In today’s economic environment, it’s important that your employer is paying you full value for the service you provide. Though asking for a raise can bring a boatload of nerves with it, asking for what you know you’re worth is a large part of respect; both for yourself and what you earn from others. If you approach the situation calmly, with facts and figures in hand, and a positively proactive attitude, even if you don’t succeed, you will have won a victory of manhood.
It takes guts to ask for what you want, especially in the face of possible rejection. There are only a few very easy to remember tips to take in hand when it comes to answering the question of how to. The rest are just details that you can work out to best suit your employment situation and relationship dynamic within the workplace.
A lot of your successes in this area are going to rely on adequate planning and preparation. Don’t go off half-cocked, because you’ll fail to achieve your goal nine times out of ten and likely get burned for your pains.
Having solid figures, a firm idea of what you want to say and how you’ll say it, and a willingness to negotiate or wait for another opportunity are going to pay off in this, as in many endeavors.
1. Planning and Research
Before you ever open your mouth and ask your boss for a raise, do your research and plan your strategy. Remember, you’re literally putting your paycheck down as a stake in this game of salary negotiations. The things you will want to know beforehand are facts and figures such as:
• What are other people in the industry in which you work earning for the same position, duties, and experience?
• What’s your employer’s track record and policy for awarding raises in general? If they usually award a set percentage following an annual review, you’re likely to be unsuccessful at negotiating a raise at any other time.
• Have specific figures firmly in mind. An even numbered figure can appear to be something you just plucked from nowhere, which makes you look sloppy.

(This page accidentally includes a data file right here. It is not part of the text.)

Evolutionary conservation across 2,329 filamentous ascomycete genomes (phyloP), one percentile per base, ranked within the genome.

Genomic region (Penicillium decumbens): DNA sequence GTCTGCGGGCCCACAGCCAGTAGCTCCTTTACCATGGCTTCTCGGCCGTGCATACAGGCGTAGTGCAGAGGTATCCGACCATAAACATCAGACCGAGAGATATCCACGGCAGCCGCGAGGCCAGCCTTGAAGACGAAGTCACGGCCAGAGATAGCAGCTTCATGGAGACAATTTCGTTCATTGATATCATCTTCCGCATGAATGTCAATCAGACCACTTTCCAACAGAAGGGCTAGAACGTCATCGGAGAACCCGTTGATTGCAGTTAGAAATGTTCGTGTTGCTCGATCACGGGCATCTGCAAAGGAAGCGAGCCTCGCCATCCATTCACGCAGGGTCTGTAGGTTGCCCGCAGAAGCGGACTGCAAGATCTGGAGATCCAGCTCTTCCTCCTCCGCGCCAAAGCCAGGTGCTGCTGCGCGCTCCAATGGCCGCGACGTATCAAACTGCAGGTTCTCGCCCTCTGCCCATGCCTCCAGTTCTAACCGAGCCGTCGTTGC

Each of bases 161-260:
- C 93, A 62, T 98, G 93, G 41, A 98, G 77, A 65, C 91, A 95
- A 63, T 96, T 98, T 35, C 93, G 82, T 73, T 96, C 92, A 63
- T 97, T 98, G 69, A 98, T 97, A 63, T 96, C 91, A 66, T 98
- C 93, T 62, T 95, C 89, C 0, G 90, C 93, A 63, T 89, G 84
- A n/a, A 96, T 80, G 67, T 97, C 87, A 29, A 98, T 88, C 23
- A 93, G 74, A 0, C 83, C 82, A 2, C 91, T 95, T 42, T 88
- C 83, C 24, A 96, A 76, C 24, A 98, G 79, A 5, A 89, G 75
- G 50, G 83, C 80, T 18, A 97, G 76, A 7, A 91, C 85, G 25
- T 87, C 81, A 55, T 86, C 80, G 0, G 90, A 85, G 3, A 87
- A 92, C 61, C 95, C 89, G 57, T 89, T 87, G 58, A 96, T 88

• Set up a specific meeting time. No employer enjoys impromptu versions of this discussion.
• Do you really warrant a raise? Be brutally honest with yourself. It’s better to work to better yourself and impress your boss than stick your neck out when you haven’t got a snowball’s chance of getting what you want. At the same time, don’t downplay your legitimate contributions. Everything counts.
2. Aim High
Assess the value of what you bring to the company and aim a bit higher. Most employers will attempt to negotiate you down from your opening bid. During your research, when you know what you feel you should be earning, add a little more to offset appearing to give ground in any negotiations. Then, you can comfortably “split the difference” when your boss names a lower figure between the salary you want and the one you’ve named.
Assuming you’ve done your research within the industry to figure out what everyone else is making, don’t just settle for the lowest salary out there. Regardless of everyone else’s experience in relation to their pay scale, if you can match or exceed their performance, and have spent a considerable amount of time at your workplace, you should value yourself higher. It does not matter if your job pays $30,000 a year as an industry standard, because if you can prove yourself to more attractive, resourceful and beneficial to the company that figure will go out the window.
Most of the time the first number you put there will get turned down, which means you really have to be on the ball when it comes down to price. It’s much like any other negotiation process or situation out there. The number you want isn’t always going to be the number you get; unless of course you had pre-planned out a strategy out beforehand.